2. A package for fluid and the like comprising, a flexible, tubular plastic bag having a filling and dispensing spout at one end thereof, a paperboard liner having a rectmgular center panel and a pair of rectangular side panels hingedly connected along a pair of opposite side edges of said center panel, said bag being adhesively secured to a portion of each of said panels in flattened condition, said flattened bag being longer than the width of the panels and having elongated folded portions adjacent the upper and lower edges of said center panel and overlying said side panels, said spout being on the upper folded portion and having its axis transverse thereto, said side panels being foldable to a position transverse to said center panel for insertion into an outer carton with said bag remaining flattened until fluid is inserted through said spout whereby the bag will be expanded.

3. A package for fluid and the like comprising, a flexible, tubular plastic bag having a filling and dispensing spout at one end thereof, a paperboard liner having a rectangular center panel and a pair of rectangular side panels hingedly connected along a pair of opposite side edges of said center panel, said bag being adhesively secured to a portion of each of said panels in flattened cordition, said flattened bag being longer than the width of the panels and having elongated folded portions adjacent the upper and lower edges of said center panel and overlying a portion of said side panels, said spout being on the upper folded portion and having its axis transverse thereto, said side panels being foldable to a position transverse to said center panel for insertion into an outer carton with said bag remaining flattened until fluid is inserted through said spout whereby the bag will be expanded, said bag having substantially triangular hollow flap formations at said end thereof when the bag is filled.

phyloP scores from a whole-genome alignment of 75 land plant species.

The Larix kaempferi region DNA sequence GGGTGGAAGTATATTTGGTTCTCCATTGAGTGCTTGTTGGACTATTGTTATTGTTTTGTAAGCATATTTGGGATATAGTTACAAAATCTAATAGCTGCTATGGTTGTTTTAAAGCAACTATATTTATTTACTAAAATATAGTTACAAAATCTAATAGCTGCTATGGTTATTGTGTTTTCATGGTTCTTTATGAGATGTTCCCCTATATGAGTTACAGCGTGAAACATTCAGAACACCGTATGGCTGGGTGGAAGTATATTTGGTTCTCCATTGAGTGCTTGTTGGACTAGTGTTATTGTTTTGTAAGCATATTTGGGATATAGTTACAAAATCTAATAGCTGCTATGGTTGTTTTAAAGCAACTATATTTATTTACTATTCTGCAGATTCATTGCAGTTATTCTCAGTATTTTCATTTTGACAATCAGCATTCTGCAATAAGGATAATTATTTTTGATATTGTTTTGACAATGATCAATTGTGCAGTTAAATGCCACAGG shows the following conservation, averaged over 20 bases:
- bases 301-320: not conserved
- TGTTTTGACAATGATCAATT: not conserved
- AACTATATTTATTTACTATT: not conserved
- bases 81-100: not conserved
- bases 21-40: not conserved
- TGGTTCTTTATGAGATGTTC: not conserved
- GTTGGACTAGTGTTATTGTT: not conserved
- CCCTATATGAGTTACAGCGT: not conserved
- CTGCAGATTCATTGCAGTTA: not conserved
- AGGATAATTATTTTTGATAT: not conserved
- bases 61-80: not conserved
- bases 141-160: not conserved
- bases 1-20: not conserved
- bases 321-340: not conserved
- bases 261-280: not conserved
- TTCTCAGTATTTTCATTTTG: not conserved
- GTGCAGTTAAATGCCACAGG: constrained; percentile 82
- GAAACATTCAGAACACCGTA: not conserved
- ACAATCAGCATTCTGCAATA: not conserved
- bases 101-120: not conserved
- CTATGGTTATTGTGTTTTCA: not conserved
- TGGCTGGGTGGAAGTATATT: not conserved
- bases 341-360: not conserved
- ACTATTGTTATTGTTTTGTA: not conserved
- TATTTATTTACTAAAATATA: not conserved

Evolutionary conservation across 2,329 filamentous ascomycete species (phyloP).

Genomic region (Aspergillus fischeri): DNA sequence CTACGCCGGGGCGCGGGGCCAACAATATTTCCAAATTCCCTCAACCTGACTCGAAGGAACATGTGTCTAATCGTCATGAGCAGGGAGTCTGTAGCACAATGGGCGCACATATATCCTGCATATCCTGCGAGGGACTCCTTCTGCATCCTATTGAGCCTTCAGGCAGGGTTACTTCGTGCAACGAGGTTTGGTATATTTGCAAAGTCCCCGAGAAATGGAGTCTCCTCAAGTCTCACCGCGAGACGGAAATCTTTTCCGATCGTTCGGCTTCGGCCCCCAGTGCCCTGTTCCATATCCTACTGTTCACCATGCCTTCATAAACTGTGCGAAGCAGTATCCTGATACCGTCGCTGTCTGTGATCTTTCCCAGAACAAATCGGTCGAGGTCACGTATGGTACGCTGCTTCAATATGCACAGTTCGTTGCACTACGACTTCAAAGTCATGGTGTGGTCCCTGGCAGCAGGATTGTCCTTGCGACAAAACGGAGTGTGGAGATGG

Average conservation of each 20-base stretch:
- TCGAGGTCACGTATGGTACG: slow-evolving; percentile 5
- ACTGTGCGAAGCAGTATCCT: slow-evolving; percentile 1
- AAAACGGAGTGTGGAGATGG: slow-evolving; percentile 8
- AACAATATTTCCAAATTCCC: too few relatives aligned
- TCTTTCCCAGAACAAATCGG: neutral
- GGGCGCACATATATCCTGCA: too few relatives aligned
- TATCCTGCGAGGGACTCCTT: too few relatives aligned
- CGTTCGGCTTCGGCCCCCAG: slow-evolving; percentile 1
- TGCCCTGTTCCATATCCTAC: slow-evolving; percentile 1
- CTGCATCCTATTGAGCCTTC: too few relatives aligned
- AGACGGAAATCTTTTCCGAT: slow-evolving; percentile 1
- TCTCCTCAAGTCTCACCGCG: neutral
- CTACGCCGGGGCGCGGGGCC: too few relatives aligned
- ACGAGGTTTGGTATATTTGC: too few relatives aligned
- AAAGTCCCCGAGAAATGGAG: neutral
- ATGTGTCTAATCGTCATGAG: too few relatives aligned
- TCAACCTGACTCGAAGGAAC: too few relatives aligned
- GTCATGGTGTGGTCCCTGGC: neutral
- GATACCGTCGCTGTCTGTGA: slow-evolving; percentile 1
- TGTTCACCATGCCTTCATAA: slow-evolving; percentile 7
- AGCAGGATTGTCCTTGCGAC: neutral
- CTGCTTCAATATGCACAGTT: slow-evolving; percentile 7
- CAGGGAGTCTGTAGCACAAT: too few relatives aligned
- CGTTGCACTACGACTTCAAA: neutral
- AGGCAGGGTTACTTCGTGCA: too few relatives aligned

4. A package for fluid or the like comprising, a tubular, flexible plastic bag having a filling and dispensing spout at the upper end thereof, a rectangular liner for supporting the bag both in filled and empty condition thereof, said liner comprising, a three-sided paperboard member having a center panel and a pair of side panels hingedly connected along opposite side edges of said center panel, said bag having a wall thereof adhesively secured to a portion of said panels and collapsed and having a pair of elongated folded portions adjacent the upper and lower edges of the center panel and overlying at least a portion of all of the panels whereby the bag is compietely flattened on the liner, said spout being on the upper folded portion and having its axis transverse thereto, said side panels being movable to a position forming the liner into a substantially U-shaped formation for insertion into an outer carton with the bag remaining flattened until fluid is inserted through said spout whereby said bag will expand.

5. A package as described in claim 4 in which said bag has a pair of hollow, triangular flaps adapted to be folded flat upon the upper end of the bag when filled, said flaps arranged facing one the other and spaced apart upon said upper end.